Leaders are owners. They think long term and don’t sacrifice long-term value for short-term results. They act on behalf of the entire company, beyond just their own teams. They never say, “That’s not my job.”

“Leader” refers to everyone in the organization, regardless of their title or role. Everyone can impact and influence the behavior of those around them, so you need to approach your work with a responsible leader’s mindset. And at AWS “Leaders are owners” is literal. In addition to having a discrete set of responsibilities (i.e., owning your role and being accountable for its results), each employee owns a piece of the company and benefits from the organization’s long-term success. By giving stock to every employee, Amazon aligns individual motivation and organizational objectives.

How is this idea of ownership connected to the innovation puzzle I was talking about with Xavier? When I shared the details of our compensation philosophy, Xavier stopped me and said, “Wait—everyone gets stock?”

“That’s right,” I said. “Of course, we give different amounts based on level and job performance. And someone who’s underperforming may not get any at all. But every other employee gets stock as part of the annual compensation process.”

“Huh,” he said. “My leaders believe in pay for performance. We also give stock, but if I have a team of ten, I’m only allowed to give it to my top two performers. It’s a significant award – it can amount to 30% of their annual salary.”

Senior leadership heavily scrutinized the stock awards, and the people who received them usually delivered spotless results for the year—they hit all their goals and objectives. Who would ever sign up for projects with even a remote chance of failure in that environment?

I can sympathize—I have three college-aged kids. In the US that means I’m putting a lot of money toward paying for their education. If I could earn a 30 percent raise following the model at Xavier’s company, I’d set “safe,” obtainable objectives and then meticulously and relentlessly pursue those objectives at the expense of anything else. Not everyone is motivated by money, but a culture that rewards flawless execution is antithetical to experimentation and innovation. Leadership may say, “Fail fast!” but its reward and correction systems communicate the opposite.

The year after I had that conversation with Xavier, his company partnered with the AWS Digital Innovation team to create five significant experiments, executing them in one-third of the time it would have previously taken them to execute one. Two of those experiments remain in production. I don’t know how relevant our conversation was to the changes Xavier’s company made, but last year, I met with the same organization’s talent leadership. They had revised the company’s compensation approach to offer stock to all employees.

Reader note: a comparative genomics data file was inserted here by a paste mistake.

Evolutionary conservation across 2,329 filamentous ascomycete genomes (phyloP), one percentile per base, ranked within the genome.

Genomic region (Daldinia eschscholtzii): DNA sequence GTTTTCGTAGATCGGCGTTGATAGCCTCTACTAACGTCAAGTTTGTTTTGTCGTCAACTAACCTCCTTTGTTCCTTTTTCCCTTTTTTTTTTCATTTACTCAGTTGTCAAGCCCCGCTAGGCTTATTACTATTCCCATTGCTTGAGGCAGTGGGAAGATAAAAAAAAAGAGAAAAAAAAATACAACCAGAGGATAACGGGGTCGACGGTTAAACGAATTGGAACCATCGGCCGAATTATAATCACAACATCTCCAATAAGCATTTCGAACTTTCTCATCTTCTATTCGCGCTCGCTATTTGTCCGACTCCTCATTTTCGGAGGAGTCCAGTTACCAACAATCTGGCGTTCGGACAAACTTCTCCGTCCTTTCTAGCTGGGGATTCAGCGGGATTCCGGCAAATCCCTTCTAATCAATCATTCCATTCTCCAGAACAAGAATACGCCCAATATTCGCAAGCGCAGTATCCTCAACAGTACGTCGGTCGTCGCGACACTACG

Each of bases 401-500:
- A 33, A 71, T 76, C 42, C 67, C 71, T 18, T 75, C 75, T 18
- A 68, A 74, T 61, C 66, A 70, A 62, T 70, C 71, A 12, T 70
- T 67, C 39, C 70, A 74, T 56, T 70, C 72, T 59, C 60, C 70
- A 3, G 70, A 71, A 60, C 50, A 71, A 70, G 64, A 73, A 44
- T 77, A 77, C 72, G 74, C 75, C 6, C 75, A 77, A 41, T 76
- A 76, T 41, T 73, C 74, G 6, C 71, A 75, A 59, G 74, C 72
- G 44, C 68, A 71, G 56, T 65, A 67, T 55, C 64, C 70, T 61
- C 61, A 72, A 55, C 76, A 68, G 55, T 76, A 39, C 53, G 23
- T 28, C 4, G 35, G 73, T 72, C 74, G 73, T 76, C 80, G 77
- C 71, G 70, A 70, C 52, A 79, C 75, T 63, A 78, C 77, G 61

The transformation lesson here isn’t “Just change how you compensate employees.” There is no panacea to solve the challenges posed by any major organizational shift. However, leaders willing to reexamine all aspects of their organization—including (and especially) their people practices—are likelier to lead a transformation that endures.

Some ideas for you … unless you know better ones,


Stephen Brozovich

Stephen Brozovich

As an Enterprise Strategist with over 20 years of experience in technology and HR at Amazon, Stephen leverages his expertise to engage with organizational leaders across diverse industries. During his early years as a technologist, he witnessed firsthand many of Amazon's significant transformations, providing him with valuable insights into the challenges customers face today. Subsequently, Stephen's focus shifted to people and culture, where he led the Amazon Culture program and oversaw Talent Management for AWS. His extensive background in crucial areas such as corporate culture, organizational structure, and driving positive change has made him a highly sought-after speaker.